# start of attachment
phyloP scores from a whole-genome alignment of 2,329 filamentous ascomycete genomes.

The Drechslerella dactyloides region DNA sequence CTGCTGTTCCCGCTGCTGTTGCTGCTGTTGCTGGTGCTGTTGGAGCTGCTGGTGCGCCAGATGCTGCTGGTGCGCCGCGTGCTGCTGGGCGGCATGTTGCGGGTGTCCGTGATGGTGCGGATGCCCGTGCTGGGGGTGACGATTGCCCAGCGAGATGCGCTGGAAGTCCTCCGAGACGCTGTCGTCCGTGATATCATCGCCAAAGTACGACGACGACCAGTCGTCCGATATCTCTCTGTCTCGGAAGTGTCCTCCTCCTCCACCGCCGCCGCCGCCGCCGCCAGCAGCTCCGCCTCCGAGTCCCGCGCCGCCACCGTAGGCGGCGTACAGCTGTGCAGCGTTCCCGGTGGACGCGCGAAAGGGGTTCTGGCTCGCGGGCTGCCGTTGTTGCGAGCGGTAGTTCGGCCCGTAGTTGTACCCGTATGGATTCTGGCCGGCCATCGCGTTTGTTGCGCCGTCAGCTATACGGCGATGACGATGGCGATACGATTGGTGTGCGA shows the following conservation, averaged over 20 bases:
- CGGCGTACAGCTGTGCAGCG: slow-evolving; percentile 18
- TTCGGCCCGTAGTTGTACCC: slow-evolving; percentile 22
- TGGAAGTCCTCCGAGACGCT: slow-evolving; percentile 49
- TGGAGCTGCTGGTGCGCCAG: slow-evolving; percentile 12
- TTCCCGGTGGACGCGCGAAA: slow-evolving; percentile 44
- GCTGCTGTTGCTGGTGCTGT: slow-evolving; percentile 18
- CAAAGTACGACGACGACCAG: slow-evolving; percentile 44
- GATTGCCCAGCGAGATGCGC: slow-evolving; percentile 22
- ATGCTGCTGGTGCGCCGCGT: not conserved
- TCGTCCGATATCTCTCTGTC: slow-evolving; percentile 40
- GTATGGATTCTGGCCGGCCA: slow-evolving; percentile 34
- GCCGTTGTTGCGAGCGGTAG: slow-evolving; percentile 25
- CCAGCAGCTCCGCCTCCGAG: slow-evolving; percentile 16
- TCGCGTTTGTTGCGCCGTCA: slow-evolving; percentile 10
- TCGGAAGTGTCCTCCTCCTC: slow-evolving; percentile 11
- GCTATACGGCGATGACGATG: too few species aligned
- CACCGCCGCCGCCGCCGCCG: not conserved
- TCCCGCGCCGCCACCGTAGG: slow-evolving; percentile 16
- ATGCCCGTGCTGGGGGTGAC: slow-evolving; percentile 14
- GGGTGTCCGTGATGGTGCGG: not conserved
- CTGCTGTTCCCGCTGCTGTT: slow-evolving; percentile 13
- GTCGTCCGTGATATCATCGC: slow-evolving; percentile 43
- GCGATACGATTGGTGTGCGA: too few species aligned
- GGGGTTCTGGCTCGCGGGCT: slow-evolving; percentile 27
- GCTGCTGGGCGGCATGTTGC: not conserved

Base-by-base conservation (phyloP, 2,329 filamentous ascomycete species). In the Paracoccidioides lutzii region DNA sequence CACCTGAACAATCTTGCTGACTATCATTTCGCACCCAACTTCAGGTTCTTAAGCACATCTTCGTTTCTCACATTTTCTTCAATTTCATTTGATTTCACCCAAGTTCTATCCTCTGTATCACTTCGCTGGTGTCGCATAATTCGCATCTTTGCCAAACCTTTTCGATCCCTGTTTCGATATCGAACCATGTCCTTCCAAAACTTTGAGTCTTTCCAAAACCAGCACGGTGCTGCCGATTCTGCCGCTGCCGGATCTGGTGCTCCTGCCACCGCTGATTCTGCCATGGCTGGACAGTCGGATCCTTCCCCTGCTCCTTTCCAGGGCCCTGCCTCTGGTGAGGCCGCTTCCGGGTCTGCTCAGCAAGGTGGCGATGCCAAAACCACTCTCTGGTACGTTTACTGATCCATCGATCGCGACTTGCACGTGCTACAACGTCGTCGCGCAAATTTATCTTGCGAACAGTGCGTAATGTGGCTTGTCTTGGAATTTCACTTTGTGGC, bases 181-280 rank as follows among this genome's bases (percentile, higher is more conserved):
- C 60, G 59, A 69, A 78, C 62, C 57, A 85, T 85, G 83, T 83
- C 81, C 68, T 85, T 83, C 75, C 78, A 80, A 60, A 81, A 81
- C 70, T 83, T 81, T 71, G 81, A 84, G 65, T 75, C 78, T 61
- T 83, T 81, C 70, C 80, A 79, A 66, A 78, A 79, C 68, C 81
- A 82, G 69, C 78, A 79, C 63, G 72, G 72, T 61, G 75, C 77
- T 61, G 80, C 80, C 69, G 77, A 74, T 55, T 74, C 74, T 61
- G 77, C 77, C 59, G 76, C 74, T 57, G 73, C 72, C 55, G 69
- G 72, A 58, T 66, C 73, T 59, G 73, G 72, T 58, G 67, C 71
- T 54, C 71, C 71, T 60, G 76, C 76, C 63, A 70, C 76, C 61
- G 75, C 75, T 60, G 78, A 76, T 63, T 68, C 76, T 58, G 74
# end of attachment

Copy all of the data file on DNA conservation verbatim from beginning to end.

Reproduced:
phyloP scores from a whole-genome alignment of 2,329 filamentous ascomycete genomes.

The Drechslerella dactyloides region DNA sequence CTGCTGTTCCCGCTGCTGTTGCTGCTGTTGCTGGTGCTGTTGGAGCTGCTGGTGCGCCAGATGCTGCTGGTGCGCCGCGTGCTGCTGGGCGGCATGTTGCGGGTGTCCGTGATGGTGCGGATGCCCGTGCTGGGGGTGACGATTGCCCAGCGAGATGCGCTGGAAGTCCTCCGAGACGCTGTCGTCCGTGATATCATCGCCAAAGTACGACGACGACCAGTCGTCCGATATCTCTCTGTCTCGGAAGTGTCCTCCTCCTCCACCGCCGCCGCCGCCGCCGCCAGCAGCTCCGCCTCCGAGTCCCGCGCCGCCACCGTAGGCGGCGTACAGCTGTGCAGCGTTCCCGGTGGACGCGCGAAAGGGGTTCTGGCTCGCGGGCTGCCGTTGTTGCGAGCGGTAGTTCGGCCCGTAGTTGTACCCGTATGGATTCTGGCCGGCCATCGCGTTTGTTGCGCCGTCAGCTATACGGCGATGACGATGGCGATACGATTGGTGTGCGA shows the following conservation, averaged over 20 bases:
- CGGCGTACAGCTGTGCAGCG: slow-evolving; percentile 18
- TTCGGCCCGTAGTTGTACCC: slow-evolving; percentile 22
- TGGAAGTCCTCCGAGACGCT: slow-evolving; percentile 49
- TGGAGCTGCTGGTGCGCCAG: slow-evolving; percentile 12
- TTCCCGGTGGACGCGCGAAA: slow-evolving; percentile 44
- GCTGCTGTTGCTGGTGCTGT: slow-evolving; percentile 18
- CAAAGTACGACGACGACCAG: slow-evolving; percentile 44
- GATTGCCCAGCGAGATGCGC: slow-evolving; percentile 22
- ATGCTGCTGGTGCGCCGCGT: not conserved
- TCGTCCGATATCTCTCTGTC: slow-evolving; percentile 40
- GTATGGATTCTGGCCGGCCA: slow-evolving; percentile 34
- GCCGTTGTTGCGAGCGGTAG: slow-evolving; percentile 25
- CCAGCAGCTCCGCCTCCGAG: slow-evolving; percentile 16
- TCGCGTTTGTTGCGCCGTCA: slow-evolving; percentile 10
- TCGGAAGTGTCCTCCTCCTC: slow-evolving; percentile 11
- GCTATACGGCGATGACGATG: too few species aligned
- CACCGCCGCCGCCGCCGCCG: not conserved
- TCCCGCGCCGCCACCGTAGG: slow-evolving; percentile 16
- ATGCCCGTGCTGGGGGTGAC: slow-evolving; percentile 14
- GGGTGTCCGTGATGGTGCGG: not conserved
- CTGCTGTTCCCGCTGCTGTT: slow-evolving; percentile 13
- GTCGTCCGTGATATCATCGC: slow-evolving; percentile 43
- GCGATACGATTGGTGTGCGA: too few species aligned
- GGGGTTCTGGCTCGCGGGCT: slow-evolving; percentile 27
- GCTGCTGGGCGGCATGTTGC: not conserved

Base-by-base conservation (phyloP, 2,329 filamentous ascomycete species). In the Paracoccidioides lutzii region DNA sequence CACCTGAACAATCTTGCTGACTATCATTTCGCACCCAACTTCAGGTTCTTAAGCACATCTTCGTTTCTCACATTTTCTTCAATTTCATTTGATTTCACCCAAGTTCTATCCTCTGTATCACTTCGCTGGTGTCGCATAATTCGCATCTTTGCCAAACCTTTTCGATCCCTGTTTCGATATCGAACCATGTCCTTCCAAAACTTTGAGTCTTTCCAAAACCAGCACGGTGCTGCCGATTCTGCCGCTGCCGGATCTGGTGCTCCTGCCACCGCTGATTCTGCCATGGCTGGACAGTCGGATCCTTCCCCTGCTCCTTTCCAGGGCCCTGCCTCTGGTGAGGCCGCTTCCGGGTCTGCTCAGCAAGGTGGCGATGCCAAAACCACTCTCTGGTACGTTTACTGATCCATCGATCGCGACTTGCACGTGCTACAACGTCGTCGCGCAAATTTATCTTGCGAACAGTGCGTAATGTGGCTTGTCTTGGAATTTCACTTTGTGGC, bases 181-280 rank as follows among this genome's bases (percentile, higher is more conserved):
- C 60, G 59, A 69, A 78, C 62, C 57, A 85, T 85, G 83, T 83
- C 81, C 68, T 85, T 83, C 75, C 78, A 80, A 60, A 81, A 81
- C 70, T 83, T 81, T 71, G 81, A 84, G 65, T 75, C 78, T 61
- T 83, T 81, C 70, C 80, A 79, A 66, A 78, A 79, C 68, C 81
- A 82, G 69, C 78, A 79, C 63, G 72, G 72, T 61, G 75, C 77
- T 61, G 80, C 80, C 69, G 77, A 74, T 55, T 74, C 74, T 61
- G 77, C 77, C 59, G 76, C 74, T 57, G 73, C 72, C 55, G 69
- G 72, A 58, T 66, C 73, T 59, G 73, G 72, T 58, G 67, C 71
- T 54, C 71, C 71, T 60, G 76, C 76, C 63, A 70, C 76, C 61
- G 75, C 75, T 60, G 78, A 76, T 63, T 68, C 76, T 58, G 74